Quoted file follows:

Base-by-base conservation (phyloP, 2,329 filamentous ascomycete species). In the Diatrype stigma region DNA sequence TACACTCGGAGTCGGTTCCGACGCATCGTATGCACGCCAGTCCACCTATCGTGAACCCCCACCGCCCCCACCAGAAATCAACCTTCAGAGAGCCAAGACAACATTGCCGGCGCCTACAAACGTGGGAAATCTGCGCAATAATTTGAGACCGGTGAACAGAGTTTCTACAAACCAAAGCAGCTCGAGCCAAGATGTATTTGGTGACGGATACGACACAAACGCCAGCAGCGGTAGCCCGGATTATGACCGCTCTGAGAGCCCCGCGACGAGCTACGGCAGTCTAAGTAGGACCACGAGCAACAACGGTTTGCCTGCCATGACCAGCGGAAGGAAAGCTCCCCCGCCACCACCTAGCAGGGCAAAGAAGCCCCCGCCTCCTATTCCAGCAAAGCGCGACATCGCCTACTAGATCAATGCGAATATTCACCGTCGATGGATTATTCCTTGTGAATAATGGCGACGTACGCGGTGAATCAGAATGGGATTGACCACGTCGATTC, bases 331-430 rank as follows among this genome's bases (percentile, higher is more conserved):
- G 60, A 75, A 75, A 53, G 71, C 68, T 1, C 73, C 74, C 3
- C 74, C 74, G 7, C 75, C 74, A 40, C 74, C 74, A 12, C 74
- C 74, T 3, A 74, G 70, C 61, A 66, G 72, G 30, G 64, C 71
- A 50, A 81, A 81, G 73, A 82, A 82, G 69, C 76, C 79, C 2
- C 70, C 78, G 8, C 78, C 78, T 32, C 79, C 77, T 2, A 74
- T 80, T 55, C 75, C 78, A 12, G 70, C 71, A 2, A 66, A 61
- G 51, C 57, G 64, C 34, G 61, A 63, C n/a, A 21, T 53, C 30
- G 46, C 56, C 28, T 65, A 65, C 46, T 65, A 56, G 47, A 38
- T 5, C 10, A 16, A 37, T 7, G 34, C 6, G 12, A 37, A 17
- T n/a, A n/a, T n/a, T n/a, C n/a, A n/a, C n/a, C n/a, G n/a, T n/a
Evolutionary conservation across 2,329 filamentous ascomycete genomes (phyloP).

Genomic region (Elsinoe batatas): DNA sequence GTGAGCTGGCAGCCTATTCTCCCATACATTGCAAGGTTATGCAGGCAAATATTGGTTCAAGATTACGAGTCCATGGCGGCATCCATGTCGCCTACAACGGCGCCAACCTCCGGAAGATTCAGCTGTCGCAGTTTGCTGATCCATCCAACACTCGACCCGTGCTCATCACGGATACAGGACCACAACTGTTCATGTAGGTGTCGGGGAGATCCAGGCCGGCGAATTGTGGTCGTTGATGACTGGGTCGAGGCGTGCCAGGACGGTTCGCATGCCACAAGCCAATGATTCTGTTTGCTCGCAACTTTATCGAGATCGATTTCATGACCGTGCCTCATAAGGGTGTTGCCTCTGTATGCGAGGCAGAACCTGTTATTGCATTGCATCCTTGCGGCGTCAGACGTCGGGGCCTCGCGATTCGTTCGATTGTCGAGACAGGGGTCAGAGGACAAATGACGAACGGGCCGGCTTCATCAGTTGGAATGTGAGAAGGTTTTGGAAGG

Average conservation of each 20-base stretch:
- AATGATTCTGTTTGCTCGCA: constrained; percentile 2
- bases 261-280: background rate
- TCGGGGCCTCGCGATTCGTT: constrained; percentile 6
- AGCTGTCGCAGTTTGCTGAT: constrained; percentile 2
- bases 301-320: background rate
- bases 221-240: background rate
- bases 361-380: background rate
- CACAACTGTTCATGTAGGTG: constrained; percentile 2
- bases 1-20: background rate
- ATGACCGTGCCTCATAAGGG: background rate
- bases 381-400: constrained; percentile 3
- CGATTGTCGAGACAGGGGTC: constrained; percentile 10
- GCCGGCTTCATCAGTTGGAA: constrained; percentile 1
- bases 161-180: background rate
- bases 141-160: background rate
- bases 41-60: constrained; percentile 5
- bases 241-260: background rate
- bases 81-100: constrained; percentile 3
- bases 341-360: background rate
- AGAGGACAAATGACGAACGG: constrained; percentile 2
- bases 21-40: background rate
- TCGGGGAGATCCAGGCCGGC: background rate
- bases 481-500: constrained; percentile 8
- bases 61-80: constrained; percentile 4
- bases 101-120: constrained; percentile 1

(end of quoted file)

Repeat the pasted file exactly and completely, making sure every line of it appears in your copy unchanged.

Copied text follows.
Base-by-base conservation (phyloP, 2,329 filamentous ascomycete species). In the Diatrype stigma region DNA sequence TACACTCGGAGTCGGTTCCGACGCATCGTATGCACGCCAGTCCACCTATCGTGAACCCCCACCGCCCCCACCAGAAATCAACCTTCAGAGAGCCAAGACAACATTGCCGGCGCCTACAAACGTGGGAAATCTGCGCAATAATTTGAGACCGGTGAACAGAGTTTCTACAAACCAAAGCAGCTCGAGCCAAGATGTATTTGGTGACGGATACGACACAAACGCCAGCAGCGGTAGCCCGGATTATGACCGCTCTGAGAGCCCCGCGACGAGCTACGGCAGTCTAAGTAGGACCACGAGCAACAACGGTTTGCCTGCCATGACCAGCGGAAGGAAAGCTCCCCCGCCACCACCTAGCAGGGCAAAGAAGCCCCCGCCTCCTATTCCAGCAAAGCGCGACATCGCCTACTAGATCAATGCGAATATTCACCGTCGATGGATTATTCCTTGTGAATAATGGCGACGTACGCGGTGAATCAGAATGGGATTGACCACGTCGATTC, bases 331-430 rank as follows among this genome's bases (percentile, higher is more conserved):
- G 60, A 75, A 75, A 53, G 71, C 68, T 1, C 73, C 74, C 3
- C 74, C 74, G 7, C 75, C 74, A 40, C 74, C 74, A 12, C 74
- C 74, T 3, A 74, G 70, C 61, A 66, G 72, G 30, G 64, C 71
- A 50, A 81, A 81, G 73, A 82, A 82, G 69, C 76, C 79, C 2
- C 70, C 78, G 8, C 78, C 78, T 32, C 79, C 77, T 2, A 74
- T 80, T 55, C 75, C 78, A 12, G 70, C 71, A 2, A 66, A 61
- G 51, C 57, G 64, C 34, G 61, A 63, C n/a, A 21, T 53, C 30
- G 46, C 56, C 28, T 65, A 65, C 46, T 65, A 56, G 47, A 38
- T 5, C 10, A 16, A 37, T 7, G 34, C 6, G 12, A 37, A 17
- T n/a, A n/a, T n/a, T n/a, C n/a, A n/a, C n/a, C n/a, G n/a, T n/a
Evolutionary conservation across 2,329 filamentous ascomycete genomes (phyloP).

Genomic region (Elsinoe batatas): DNA sequence GTGAGCTGGCAGCCTATTCTCCCATACATTGCAAGGTTATGCAGGCAAATATTGGTTCAAGATTACGAGTCCATGGCGGCATCCATGTCGCCTACAACGGCGCCAACCTCCGGAAGATTCAGCTGTCGCAGTTTGCTGATCCATCCAACACTCGACCCGTGCTCATCACGGATACAGGACCACAACTGTTCATGTAGGTGTCGGGGAGATCCAGGCCGGCGAATTGTGGTCGTTGATGACTGGGTCGAGGCGTGCCAGGACGGTTCGCATGCCACAAGCCAATGATTCTGTTTGCTCGCAACTTTATCGAGATCGATTTCATGACCGTGCCTCATAAGGGTGTTGCCTCTGTATGCGAGGCAGAACCTGTTATTGCATTGCATCCTTGCGGCGTCAGACGTCGGGGCCTCGCGATTCGTTCGATTGTCGAGACAGGGGTCAGAGGACAAATGACGAACGGGCCGGCTTCATCAGTTGGAATGTGAGAAGGTTTTGGAAGG

Average conservation of each 20-base stretch:
- AATGATTCTGTTTGCTCGCA: constrained; percentile 2
- bases 261-280: background rate
- TCGGGGCCTCGCGATTCGTT: constrained; percentile 6
- AGCTGTCGCAGTTTGCTGAT: constrained; percentile 2
- bases 301-320: background rate
- bases 221-240: background rate
- bases 361-380: background rate
- CACAACTGTTCATGTAGGTG: constrained; percentile 2
- bases 1-20: background rate
- ATGACCGTGCCTCATAAGGG: background rate
- bases 381-400: constrained; percentile 3
- CGATTGTCGAGACAGGGGTC: constrained; percentile 10
- GCCGGCTTCATCAGTTGGAA: constrained; percentile 1
- bases 161-180: background rate
- bases 141-160: background rate
- bases 41-60: constrained; percentile 5
- bases 241-260: background rate
- bases 81-100: constrained; percentile 3
- bases 341-360: background rate
- AGAGGACAAATGACGAACGG: constrained; percentile 2
- bases 21-40: background rate
- TCGGGGAGATCCAGGCCGGC: background rate
- bases 481-500: constrained; percentile 8
- bases 61-80: constrained; percentile 4
- bases 101-120: constrained; percentile 1